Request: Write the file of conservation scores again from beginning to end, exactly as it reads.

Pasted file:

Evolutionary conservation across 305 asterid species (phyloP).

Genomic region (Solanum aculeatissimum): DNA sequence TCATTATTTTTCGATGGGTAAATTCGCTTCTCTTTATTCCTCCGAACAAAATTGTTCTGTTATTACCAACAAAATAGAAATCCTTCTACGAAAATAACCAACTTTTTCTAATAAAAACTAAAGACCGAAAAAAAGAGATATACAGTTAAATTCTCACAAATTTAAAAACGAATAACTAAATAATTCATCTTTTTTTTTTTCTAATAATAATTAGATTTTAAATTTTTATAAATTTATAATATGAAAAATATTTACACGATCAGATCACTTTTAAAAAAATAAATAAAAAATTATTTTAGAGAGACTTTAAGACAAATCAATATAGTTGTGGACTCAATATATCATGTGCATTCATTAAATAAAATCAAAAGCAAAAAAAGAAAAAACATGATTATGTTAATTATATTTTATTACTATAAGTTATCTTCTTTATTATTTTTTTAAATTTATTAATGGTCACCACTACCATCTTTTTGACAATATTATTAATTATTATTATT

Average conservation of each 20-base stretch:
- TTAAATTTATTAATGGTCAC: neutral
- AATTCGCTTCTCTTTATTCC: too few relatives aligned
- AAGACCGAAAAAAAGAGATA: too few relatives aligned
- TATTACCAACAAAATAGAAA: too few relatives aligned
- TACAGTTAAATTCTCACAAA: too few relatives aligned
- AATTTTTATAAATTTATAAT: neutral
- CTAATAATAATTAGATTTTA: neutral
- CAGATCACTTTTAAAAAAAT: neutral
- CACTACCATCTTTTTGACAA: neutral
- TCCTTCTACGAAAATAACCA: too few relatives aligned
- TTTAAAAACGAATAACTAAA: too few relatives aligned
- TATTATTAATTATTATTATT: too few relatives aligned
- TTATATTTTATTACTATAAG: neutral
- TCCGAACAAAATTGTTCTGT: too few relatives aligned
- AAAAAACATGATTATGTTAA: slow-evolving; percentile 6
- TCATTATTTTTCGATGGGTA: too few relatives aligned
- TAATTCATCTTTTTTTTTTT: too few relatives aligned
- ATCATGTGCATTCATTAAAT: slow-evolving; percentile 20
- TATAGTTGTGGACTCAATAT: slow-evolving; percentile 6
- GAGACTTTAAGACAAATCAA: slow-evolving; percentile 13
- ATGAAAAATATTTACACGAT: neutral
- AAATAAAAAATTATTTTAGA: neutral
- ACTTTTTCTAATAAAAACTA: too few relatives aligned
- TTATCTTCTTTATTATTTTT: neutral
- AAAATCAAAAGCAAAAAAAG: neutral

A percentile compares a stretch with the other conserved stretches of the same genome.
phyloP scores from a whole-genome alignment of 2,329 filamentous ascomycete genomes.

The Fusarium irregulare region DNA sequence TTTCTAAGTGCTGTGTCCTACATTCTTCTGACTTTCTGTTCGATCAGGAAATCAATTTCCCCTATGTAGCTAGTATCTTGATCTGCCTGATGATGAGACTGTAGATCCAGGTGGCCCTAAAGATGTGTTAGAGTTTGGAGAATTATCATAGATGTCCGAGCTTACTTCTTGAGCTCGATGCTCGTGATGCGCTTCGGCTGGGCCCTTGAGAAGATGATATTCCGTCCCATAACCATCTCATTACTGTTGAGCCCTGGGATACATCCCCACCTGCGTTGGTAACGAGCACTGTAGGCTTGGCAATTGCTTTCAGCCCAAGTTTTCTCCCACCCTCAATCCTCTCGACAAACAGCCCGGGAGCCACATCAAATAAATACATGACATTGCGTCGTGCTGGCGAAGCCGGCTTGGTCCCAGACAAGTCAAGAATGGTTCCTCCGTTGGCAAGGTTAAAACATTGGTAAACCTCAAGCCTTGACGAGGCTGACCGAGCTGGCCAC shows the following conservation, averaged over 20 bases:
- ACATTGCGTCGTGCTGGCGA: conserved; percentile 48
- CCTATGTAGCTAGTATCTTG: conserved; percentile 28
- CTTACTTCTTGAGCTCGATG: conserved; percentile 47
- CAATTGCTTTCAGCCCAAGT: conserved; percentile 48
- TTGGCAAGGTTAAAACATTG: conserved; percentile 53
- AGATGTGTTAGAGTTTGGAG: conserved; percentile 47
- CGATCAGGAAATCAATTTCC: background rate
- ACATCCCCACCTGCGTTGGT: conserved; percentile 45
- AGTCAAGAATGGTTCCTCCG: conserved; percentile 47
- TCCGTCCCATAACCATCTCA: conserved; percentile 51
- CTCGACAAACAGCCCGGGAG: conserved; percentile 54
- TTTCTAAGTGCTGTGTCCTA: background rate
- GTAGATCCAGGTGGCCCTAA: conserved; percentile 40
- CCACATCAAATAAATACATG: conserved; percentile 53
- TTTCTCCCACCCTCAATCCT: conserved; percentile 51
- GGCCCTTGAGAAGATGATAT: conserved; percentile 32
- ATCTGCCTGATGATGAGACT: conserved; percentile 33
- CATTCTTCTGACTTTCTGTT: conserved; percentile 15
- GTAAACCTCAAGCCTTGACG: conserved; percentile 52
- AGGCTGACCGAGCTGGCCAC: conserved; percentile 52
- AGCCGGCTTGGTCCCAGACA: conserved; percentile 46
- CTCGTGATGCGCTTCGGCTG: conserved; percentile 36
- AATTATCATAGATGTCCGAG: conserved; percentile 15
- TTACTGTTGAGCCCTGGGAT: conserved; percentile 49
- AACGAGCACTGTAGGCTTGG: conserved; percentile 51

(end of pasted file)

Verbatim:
Evolutionary conservation across 305 asterid species (phyloP).

Genomic region (Solanum aculeatissimum): DNA sequence TCATTATTTTTCGATGGGTAAATTCGCTTCTCTTTATTCCTCCGAACAAAATTGTTCTGTTATTACCAACAAAATAGAAATCCTTCTACGAAAATAACCAACTTTTTCTAATAAAAACTAAAGACCGAAAAAAAGAGATATACAGTTAAATTCTCACAAATTTAAAAACGAATAACTAAATAATTCATCTTTTTTTTTTTCTAATAATAATTAGATTTTAAATTTTTATAAATTTATAATATGAAAAATATTTACACGATCAGATCACTTTTAAAAAAATAAATAAAAAATTATTTTAGAGAGACTTTAAGACAAATCAATATAGTTGTGGACTCAATATATCATGTGCATTCATTAAATAAAATCAAAAGCAAAAAAAGAAAAAACATGATTATGTTAATTATATTTTATTACTATAAGTTATCTTCTTTATTATTTTTTTAAATTTATTAATGGTCACCACTACCATCTTTTTGACAATATTATTAATTATTATTATT

Average conservation of each 20-base stretch:
- TTAAATTTATTAATGGTCAC: neutral
- AATTCGCTTCTCTTTATTCC: too few relatives aligned
- AAGACCGAAAAAAAGAGATA: too few relatives aligned
- TATTACCAACAAAATAGAAA: too few relatives aligned
- TACAGTTAAATTCTCACAAA: too few relatives aligned
- AATTTTTATAAATTTATAAT: neutral
- CTAATAATAATTAGATTTTA: neutral
- CAGATCACTTTTAAAAAAAT: neutral
- CACTACCATCTTTTTGACAA: neutral
- TCCTTCTACGAAAATAACCA: too few relatives aligned
- TTTAAAAACGAATAACTAAA: too few relatives aligned
- TATTATTAATTATTATTATT: too few relatives aligned
- TTATATTTTATTACTATAAG: neutral
- TCCGAACAAAATTGTTCTGT: too few relatives aligned
- AAAAAACATGATTATGTTAA: slow-evolving; percentile 6
- TCATTATTTTTCGATGGGTA: too few relatives aligned
- TAATTCATCTTTTTTTTTTT: too few relatives aligned
- ATCATGTGCATTCATTAAAT: slow-evolving; percentile 20
- TATAGTTGTGGACTCAATAT: slow-evolving; percentile 6
- GAGACTTTAAGACAAATCAA: slow-evolving; percentile 13
- ATGAAAAATATTTACACGAT: neutral
- AAATAAAAAATTATTTTAGA: neutral
- ACTTTTTCTAATAAAAACTA: too few relatives aligned
- TTATCTTCTTTATTATTTTT: neutral
- AAAATCAAAAGCAAAAAAAG: neutral

A percentile compares a stretch with the other conserved stretches of the same genome.
phyloP scores from a whole-genome alignment of 2,329 filamentous ascomycete genomes.

The Fusarium irregulare region DNA sequence TTTCTAAGTGCTGTGTCCTACATTCTTCTGACTTTCTGTTCGATCAGGAAATCAATTTCCCCTATGTAGCTAGTATCTTGATCTGCCTGATGATGAGACTGTAGATCCAGGTGGCCCTAAAGATGTGTTAGAGTTTGGAGAATTATCATAGATGTCCGAGCTTACTTCTTGAGCTCGATGCTCGTGATGCGCTTCGGCTGGGCCCTTGAGAAGATGATATTCCGTCCCATAACCATCTCATTACTGTTGAGCCCTGGGATACATCCCCACCTGCGTTGGTAACGAGCACTGTAGGCTTGGCAATTGCTTTCAGCCCAAGTTTTCTCCCACCCTCAATCCTCTCGACAAACAGCCCGGGAGCCACATCAAATAAATACATGACATTGCGTCGTGCTGGCGAAGCCGGCTTGGTCCCAGACAAGTCAAGAATGGTTCCTCCGTTGGCAAGGTTAAAACATTGGTAAACCTCAAGCCTTGACGAGGCTGACCGAGCTGGCCAC shows the following conservation, averaged over 20 bases:
- ACATTGCGTCGTGCTGGCGA: conserved; percentile 48
- CCTATGTAGCTAGTATCTTG: conserved; percentile 28
- CTTACTTCTTGAGCTCGATG: conserved; percentile 47
- CAATTGCTTTCAGCCCAAGT: conserved; percentile 48
- TTGGCAAGGTTAAAACATTG: conserved; percentile 53
- AGATGTGTTAGAGTTTGGAG: conserved; percentile 47
- CGATCAGGAAATCAATTTCC: background rate
- ACATCCCCACCTGCGTTGGT: conserved; percentile 45
- AGTCAAGAATGGTTCCTCCG: conserved; percentile 47
- TCCGTCCCATAACCATCTCA: conserved; percentile 51
- CTCGACAAACAGCCCGGGAG: conserved; percentile 54
- TTTCTAAGTGCTGTGTCCTA: background rate
- GTAGATCCAGGTGGCCCTAA: conserved; percentile 40
- CCACATCAAATAAATACATG: conserved; percentile 53
- TTTCTCCCACCCTCAATCCT: conserved; percentile 51
- GGCCCTTGAGAAGATGATAT: conserved; percentile 32
- ATCTGCCTGATGATGAGACT: conserved; percentile 33
- CATTCTTCTGACTTTCTGTT: conserved; percentile 15
- GTAAACCTCAAGCCTTGACG: conserved; percentile 52
- AGGCTGACCGAGCTGGCCAC: conserved; percentile 52
- AGCCGGCTTGGTCCCAGACA: conserved; percentile 46
- CTCGTGATGCGCTTCGGCTG: conserved; percentile 36
- AATTATCATAGATGTCCGAG: conserved; percentile 15
- TTACTGTTGAGCCCTGGGAT: conserved; percentile 49
- AACGAGCACTGTAGGCTTGG: conserved; percentile 51